Feeds:
Posts
Comments

Posts Tagged ‘NaNo’

Goals for the year:

  • improve health and fitness (stick to plan the specialist recommended, one day at a time).  At this point the only goal is whether I followed the plan. Results should follow.
  • finish at least one project in process.
  • be more regular about something besides Candy Crush Soda. This includes keeping up with this blog, checking the Alice M. Cole blog and mail more frequently, and looking into my other neglected accounts such as Goodreads. This does not include going back to Facebook.

Here’s the game plan for the major writing items. I haven’t decided how public I want to be with the family and personal goals; right now I think not.

January was for recovering from December and planning the coming year.

February and March: finish Genie-ous second draft and hopefully an edit pass of the completed draft.

April is Camp NaNoWriMo. I’ll flesh out the Troy and Sal draft from November.

May will be Story a Day at Forward Motion. I haven’t participated for years and I miss it.

June: final pass on Genie-ous and send to market.

July: Camp NaNoWriMo session two. I’ll either edit Troy and Sal 1 or work on second draft of the hurricane story. I might also decide to draft Troy and Sal’s second novel.

August: Edit Troy and Sal, if not done.

September: mostly family. Evaluate progress and adjust plans accordingly.

October: Finish draft of T&S 2

November: probably draft Troy and Sal’s third tale.

December: family

January 2019: recovery month and plan 2019.

 

I’d also like to work on Crows, and I might slot it in late in the year if everything else is going well.

Advertisements

Read Full Post »

NaNo Day 1

I should have remembered that the first day of the month always requires some attention to household and financial needs. And Wednesday every week is busy–laundry day, grocery day, doing the bills day. So I should have set some more modest goals for the first day.

Nevertheless, I did get started. Set up the file and got the outline ready to go.

Tomorrow I’ll be in Boston for art class and Neil’s music lessons and dinner out, so it will probably be a low-count day, too.

Read Full Post »

April wound up being fairly successful despite the personal chaos, which can only be described as “internal crisis.” There’s nothing going on outside. The world is good as far as that goes. So I decided to just ignore it and signed up for Camp NaNoWriMo. I’d had a thought out of the blue about how I could resolve a plot-and-motivation problem in Darien’s story and wanted to implement that.

I figured it ought to be good for 50k, but when I got going, I discovered further complications (of the not-good-for-the-story sort 🙂 ) and issues arising from inadequate character development, which in turn revealed big gaps in my worldbuilding. The characters were doing things but they didn’t have attitudes about the world around them, and their interrelationships were exactly like relationships in 2015 America. I had written the earlier draft on the assumption that I could go back and fill in the details later, but clearly that wasn’t working. So I lowered my word count to 30,000, which turned out to be a comfortable pace.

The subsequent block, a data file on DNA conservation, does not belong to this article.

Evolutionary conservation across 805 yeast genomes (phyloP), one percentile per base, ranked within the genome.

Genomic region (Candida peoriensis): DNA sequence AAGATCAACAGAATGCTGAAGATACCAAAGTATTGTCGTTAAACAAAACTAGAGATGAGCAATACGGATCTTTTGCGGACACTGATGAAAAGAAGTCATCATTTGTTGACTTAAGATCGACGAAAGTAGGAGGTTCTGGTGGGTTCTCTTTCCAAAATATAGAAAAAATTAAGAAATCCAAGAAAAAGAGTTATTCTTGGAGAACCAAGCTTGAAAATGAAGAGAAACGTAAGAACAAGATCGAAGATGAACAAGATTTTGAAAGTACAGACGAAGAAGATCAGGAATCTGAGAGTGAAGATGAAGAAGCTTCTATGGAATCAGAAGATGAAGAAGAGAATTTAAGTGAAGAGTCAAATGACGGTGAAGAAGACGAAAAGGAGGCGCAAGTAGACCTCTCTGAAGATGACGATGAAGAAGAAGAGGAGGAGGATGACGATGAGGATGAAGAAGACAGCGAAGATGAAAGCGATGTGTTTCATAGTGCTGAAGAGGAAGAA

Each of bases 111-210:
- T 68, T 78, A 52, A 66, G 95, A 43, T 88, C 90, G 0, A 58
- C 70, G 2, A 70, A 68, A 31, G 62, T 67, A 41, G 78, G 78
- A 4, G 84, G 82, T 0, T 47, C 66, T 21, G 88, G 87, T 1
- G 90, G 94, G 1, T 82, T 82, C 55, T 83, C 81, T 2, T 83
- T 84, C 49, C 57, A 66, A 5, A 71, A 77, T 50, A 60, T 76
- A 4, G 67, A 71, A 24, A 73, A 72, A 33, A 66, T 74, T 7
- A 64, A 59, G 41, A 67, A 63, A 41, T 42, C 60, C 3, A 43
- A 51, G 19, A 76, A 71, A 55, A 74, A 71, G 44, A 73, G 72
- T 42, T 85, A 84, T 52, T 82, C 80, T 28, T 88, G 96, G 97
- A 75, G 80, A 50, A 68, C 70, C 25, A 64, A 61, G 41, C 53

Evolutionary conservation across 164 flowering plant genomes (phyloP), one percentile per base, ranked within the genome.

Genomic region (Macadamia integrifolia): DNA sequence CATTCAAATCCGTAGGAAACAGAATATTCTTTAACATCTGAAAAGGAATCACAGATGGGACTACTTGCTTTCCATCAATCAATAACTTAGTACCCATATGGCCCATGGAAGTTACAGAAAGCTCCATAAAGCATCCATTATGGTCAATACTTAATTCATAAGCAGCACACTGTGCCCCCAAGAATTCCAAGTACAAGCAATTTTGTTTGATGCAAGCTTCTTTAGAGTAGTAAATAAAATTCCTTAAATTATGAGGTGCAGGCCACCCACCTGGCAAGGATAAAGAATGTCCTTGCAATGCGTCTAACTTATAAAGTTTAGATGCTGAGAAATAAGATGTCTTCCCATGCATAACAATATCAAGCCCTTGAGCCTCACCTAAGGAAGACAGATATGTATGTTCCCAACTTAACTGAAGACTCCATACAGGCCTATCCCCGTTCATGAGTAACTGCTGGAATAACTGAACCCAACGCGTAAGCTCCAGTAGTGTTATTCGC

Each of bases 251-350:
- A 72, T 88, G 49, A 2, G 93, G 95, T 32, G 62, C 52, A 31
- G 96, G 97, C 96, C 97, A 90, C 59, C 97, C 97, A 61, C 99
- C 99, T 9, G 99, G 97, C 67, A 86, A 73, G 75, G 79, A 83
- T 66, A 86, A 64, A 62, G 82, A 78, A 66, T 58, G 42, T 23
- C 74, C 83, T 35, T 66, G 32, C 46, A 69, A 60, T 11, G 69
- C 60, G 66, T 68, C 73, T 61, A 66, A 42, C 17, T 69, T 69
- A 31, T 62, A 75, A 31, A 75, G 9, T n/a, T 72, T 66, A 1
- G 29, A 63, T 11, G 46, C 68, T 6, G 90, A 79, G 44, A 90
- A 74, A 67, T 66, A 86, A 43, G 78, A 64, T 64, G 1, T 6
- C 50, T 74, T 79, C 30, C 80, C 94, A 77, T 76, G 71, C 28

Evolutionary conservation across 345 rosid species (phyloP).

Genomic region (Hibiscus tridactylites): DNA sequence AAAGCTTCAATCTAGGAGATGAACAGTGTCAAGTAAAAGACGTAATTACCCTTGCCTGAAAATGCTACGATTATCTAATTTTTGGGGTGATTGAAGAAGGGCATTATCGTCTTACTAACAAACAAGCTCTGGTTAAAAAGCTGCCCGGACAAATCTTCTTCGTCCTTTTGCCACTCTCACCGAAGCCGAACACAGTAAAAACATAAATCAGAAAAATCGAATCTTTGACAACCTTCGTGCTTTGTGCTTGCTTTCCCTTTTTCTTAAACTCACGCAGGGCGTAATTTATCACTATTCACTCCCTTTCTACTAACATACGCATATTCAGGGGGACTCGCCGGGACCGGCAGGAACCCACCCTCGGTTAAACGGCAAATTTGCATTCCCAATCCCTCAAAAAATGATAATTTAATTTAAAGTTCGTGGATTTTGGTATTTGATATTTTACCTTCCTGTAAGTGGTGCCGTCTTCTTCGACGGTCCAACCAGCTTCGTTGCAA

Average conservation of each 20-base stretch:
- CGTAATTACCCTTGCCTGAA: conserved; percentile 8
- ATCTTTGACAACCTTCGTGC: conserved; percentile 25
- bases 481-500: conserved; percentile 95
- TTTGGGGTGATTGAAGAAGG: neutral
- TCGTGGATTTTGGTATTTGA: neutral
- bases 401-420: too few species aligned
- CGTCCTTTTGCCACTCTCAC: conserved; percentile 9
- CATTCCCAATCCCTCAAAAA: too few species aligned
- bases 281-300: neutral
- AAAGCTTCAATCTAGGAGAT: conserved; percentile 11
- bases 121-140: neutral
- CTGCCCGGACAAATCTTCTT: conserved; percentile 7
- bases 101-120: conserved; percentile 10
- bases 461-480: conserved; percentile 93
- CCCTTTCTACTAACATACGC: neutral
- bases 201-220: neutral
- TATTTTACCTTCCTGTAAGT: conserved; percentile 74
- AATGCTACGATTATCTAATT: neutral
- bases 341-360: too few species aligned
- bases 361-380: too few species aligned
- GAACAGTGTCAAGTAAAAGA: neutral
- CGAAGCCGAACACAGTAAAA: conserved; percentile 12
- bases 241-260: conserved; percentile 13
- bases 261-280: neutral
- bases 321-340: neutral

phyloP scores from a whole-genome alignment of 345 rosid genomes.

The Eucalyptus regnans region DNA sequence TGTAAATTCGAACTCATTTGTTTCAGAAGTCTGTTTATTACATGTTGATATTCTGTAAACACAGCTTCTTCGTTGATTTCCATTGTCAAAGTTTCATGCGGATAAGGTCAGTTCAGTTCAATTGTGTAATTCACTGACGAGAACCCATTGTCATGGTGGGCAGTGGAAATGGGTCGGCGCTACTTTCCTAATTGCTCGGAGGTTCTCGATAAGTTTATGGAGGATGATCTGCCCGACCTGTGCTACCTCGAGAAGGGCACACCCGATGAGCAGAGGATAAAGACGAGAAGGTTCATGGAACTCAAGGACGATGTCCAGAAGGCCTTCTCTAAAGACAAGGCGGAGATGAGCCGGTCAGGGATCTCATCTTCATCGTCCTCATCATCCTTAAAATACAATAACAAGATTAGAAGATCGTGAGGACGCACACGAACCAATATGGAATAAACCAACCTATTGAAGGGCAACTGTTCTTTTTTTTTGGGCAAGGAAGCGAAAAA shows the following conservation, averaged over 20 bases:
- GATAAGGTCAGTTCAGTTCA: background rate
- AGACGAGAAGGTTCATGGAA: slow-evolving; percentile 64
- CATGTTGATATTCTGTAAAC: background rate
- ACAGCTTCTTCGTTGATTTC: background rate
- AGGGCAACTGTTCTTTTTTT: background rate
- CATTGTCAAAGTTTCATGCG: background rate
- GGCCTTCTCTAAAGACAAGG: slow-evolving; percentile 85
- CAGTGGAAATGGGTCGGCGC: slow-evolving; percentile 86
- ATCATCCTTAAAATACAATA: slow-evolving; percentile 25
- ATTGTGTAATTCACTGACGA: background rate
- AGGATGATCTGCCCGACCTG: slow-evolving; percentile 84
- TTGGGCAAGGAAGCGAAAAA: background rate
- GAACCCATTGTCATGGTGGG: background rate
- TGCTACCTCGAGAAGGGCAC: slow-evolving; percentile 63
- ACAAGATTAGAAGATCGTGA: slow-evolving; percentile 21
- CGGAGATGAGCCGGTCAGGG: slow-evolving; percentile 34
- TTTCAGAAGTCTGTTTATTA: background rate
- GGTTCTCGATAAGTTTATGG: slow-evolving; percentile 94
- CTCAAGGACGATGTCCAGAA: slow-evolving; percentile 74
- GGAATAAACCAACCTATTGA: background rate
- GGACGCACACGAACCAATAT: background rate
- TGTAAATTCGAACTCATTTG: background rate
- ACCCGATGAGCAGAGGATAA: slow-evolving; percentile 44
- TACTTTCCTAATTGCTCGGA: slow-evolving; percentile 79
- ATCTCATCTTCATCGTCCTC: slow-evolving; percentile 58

So my plan for May, complicated as it is: keep writing at a comfortable pace 😀

Read Full Post »

I got my 50K words on the new steampunk story around noon. I think the story probably has 20K-30K words left to wrap it up and fill in the gaps, so I’ll be pressing on in December.

Read Full Post »

Fun with Victorian ballgowns:

http://colealicem.com/2014/11/04/sparkly/

Read Full Post »

I hate having my routine disrupted

I’m having a terrible time adjusting to life without my laptop. At first I was wryly chastising myself for becoming so dependent on electronics, but it’s more than that.

My first laptop was a Toshiba Satellite — the first or maybe second model they came out with. I don’t remember the year exactly but I think it was around 1989-1991. I’ve had a couple of other Toshibas, a couple of IBM ThinkPads, and most recently the MacBook, but I haven’t been without a laptop since then.

Which means that for more than 20 years, my writing habits and patterns have depended on a portable, easy-to-type-on device that was available more or less anywhere. I could go to breakfast and get my word count in. I could go out to my car over my lunch hour and type in edits. I could work on vacation, in between innings of baseball games, you name it.

Can’t do that now.

Yeah, I’ve still got a good desktop system, and a lot of pens and paper. I refilled my best fountain pens and I’m prepared to do most of National Novel Writing Month by hand, with bouts of typing. I used to write that way and it’s not really a problem.

But damn it’s hard getting used to new habits.

Read Full Post »